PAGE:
Grammarly wouldn’t exist without our users. That’s why we’re starting an ongoing series to highlight users who do great things with communication — with Grammarly by their side.
This month, as part of #writeproud, we’re highlighting Jeanette Stock, founder of Venture Out.
“Grammarly allows me to get those communications out and feel confident that I’m putting my best foot forward. Grammarly is like a little superpower, especially when I need to be at 110%.”
In 2016, Jeanette Stock started Venture Out: Canada’s first conference for LGBTQ students and young professionals interested in careers in tech and entrepreneurship. What started on the back of a napkin in 2016 has grown into a 1,500-person community supported by volunteers from Canada’s tech industry. Jeanette and her team’s goal is to build an LGBTQ tech and entrepreneurship community and create a more diverse and inclusive future.
Jeanette loves hearing people’s stories, and it has been a guiding passion in her career. She was quick to quote a Canadian author Thomas King: “The truth about stories is that is all we are.”
In university, she switched from human biology to an English major, wanting to learn more about people than what’s inside of them. After university, Jeanette worked for a nonprofit that grew from six to 13 people. She then joined Pressly, a content SaaS product, and developed their marketing and customer storytelling initiatives. Today, she works at Highline, a corporate innovation consultancy looking to help companies build innovative teams. But she wanted to find, or create if necessary, a community of folks like her. Venture Out was born.
Empowering the LGBTQA+ tech community
As a queer woman in Canada’s tech scene, Jeanette had a hard time finding role models like her. It wasn’t until she attended a LGBTQ tech conference in New York that Jeanette began to discover a variety of LGBTQ people who created cornerstone technologies — like Alan Turing, often known as the father of modern computing, and Sophie Wilson, creator of the ARM processor that 95% of smartphones are built around today. Both of these prolific innovators faced incredible barriers because of their identity.
Jeanette wanted to build a supportive community in Canada like the one she saw in New York — to elevate and celebrate stories from LGBTQ tech innovators that inspire and encourage other people in the community.
“We’re at a moment in history where stories are more acceptable than ever before. We’re trying to encourage more LGBTQ people to look at tech as a career path. It’s going to take a while for the community to change. I want to help build confidence that companies that will accept people from the community are there, and that they will help those career paths.”
Making Venture Out a reality
When first starting Venture Out, Jeanette was already working a full-time tech job, which meant a 50-60 hour work week. Creating this new community and launching the event meant putting in an additional 20 hours per week. Jeanette worked with 13 other volunteers, all of whom had similar busy tech jobs. Jeanette often wrote sponsorship proposals, coordinated with speakers and companies, and developed marketing materials on the go.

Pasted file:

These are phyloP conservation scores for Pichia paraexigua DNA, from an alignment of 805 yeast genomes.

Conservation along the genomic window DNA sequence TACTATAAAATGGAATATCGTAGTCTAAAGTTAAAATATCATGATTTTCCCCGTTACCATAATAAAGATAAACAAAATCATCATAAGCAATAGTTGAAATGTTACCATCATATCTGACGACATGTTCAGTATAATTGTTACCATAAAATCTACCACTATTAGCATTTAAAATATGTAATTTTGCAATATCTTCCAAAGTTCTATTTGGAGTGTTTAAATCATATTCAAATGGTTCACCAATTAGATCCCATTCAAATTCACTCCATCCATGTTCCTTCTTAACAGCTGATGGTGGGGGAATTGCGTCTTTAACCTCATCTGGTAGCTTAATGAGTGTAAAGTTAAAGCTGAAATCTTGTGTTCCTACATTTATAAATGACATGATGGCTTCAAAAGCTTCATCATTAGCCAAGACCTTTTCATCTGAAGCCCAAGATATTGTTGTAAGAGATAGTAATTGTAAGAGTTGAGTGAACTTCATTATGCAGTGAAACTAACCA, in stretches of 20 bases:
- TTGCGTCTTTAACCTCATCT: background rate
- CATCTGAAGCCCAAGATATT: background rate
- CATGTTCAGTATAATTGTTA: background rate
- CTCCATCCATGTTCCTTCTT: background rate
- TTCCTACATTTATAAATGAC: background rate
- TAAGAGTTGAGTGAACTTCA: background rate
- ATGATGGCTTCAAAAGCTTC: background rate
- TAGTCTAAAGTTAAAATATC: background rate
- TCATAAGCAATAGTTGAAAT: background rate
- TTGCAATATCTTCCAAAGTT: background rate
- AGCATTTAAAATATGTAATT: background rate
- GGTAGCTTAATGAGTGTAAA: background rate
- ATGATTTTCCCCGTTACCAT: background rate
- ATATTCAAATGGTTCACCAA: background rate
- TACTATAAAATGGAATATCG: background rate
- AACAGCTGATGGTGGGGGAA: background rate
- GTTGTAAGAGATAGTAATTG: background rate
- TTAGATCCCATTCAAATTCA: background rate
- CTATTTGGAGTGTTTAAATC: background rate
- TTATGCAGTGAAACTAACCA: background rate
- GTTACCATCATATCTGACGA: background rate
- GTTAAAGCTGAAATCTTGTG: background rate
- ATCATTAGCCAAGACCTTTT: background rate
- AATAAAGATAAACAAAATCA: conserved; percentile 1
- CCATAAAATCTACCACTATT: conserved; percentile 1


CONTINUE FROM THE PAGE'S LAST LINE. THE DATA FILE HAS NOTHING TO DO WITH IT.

“My work like Venture Out is done just in time. It’s the nature of events, starting something new, and having a volunteer team.”
Although Jeanette is a confident writer, she only had so many hours in the day. This is where Grammarly comes in.
In 2017, Venture Out hosted its second conference, with over 500 attendees, 30 speakers, and 30 sponsors, including big names like Hubba, Kik, Fundserv, CapitalOne, the City of Toronto, Facebook, and TWG.
“When I graduated, I wasn’t out yet. I didn’t have role models. I only knew two or three other LGBTQ people and no one that was my age.”
It was hard to know what her career could look like. That’s been flipped on its head, with the help of Venture Out. What started as an idea has grown bigger than Jeanette and the team that started it.
“I’ve gotten to meet people who have really impacted the tech community and Canada as a whole who are out. It’s shown me what being out and successful looks like and that the two aren’t mutually exclusive.”
Since then, Jeanette’s ambition has evolved. Now, she’s focused on ensuring that Venture Out can sustain itself without her. The stories she’s heard have shown what successful careers for LGBTQ people in tech can look like and how she can be a role model for others like her.
Jeanette’s three communication must-haves:
1 Unique Voice:
“The biggest compliment I can get is when someone says they can hear my voice in what I’ve written. I like to write the way I speak which is pretty informal. Don’t be afraid to share what makes you different or interesting—whether it’s your writing style, perspective, or personality. If you are able, safe, and comfortable with sharing, it can create connections that you wouldn’t otherwise have. We often miss this today because we are moving so fast.”
Jeanette also admires writers who err on the side of simplicity—stripping out the things that don’t matter. “It helps people get where they are going faster.”
3 Evoke Joy:
“I was taking a very heavy literature class in university around genocide and the clashes of culture. After weeks of heavy material, my professor began to read a story about a fox farting and creating the world. When he was done, the professor asked: ‘What was the point of that story?’ The students and I began to analyze the story when the the professor cut us off and said, ‘I just wanted you to laugh and not forget there is joy in writing and writing for the sake of fun.’
There are opportunities to make someone smile, laugh, or make something a little more interesting. It’s as simple as sending GIFs or bad jokes in an email or document. It’s important to infuse fun and joy in the stuff that we do for eight to 10 hours a day.”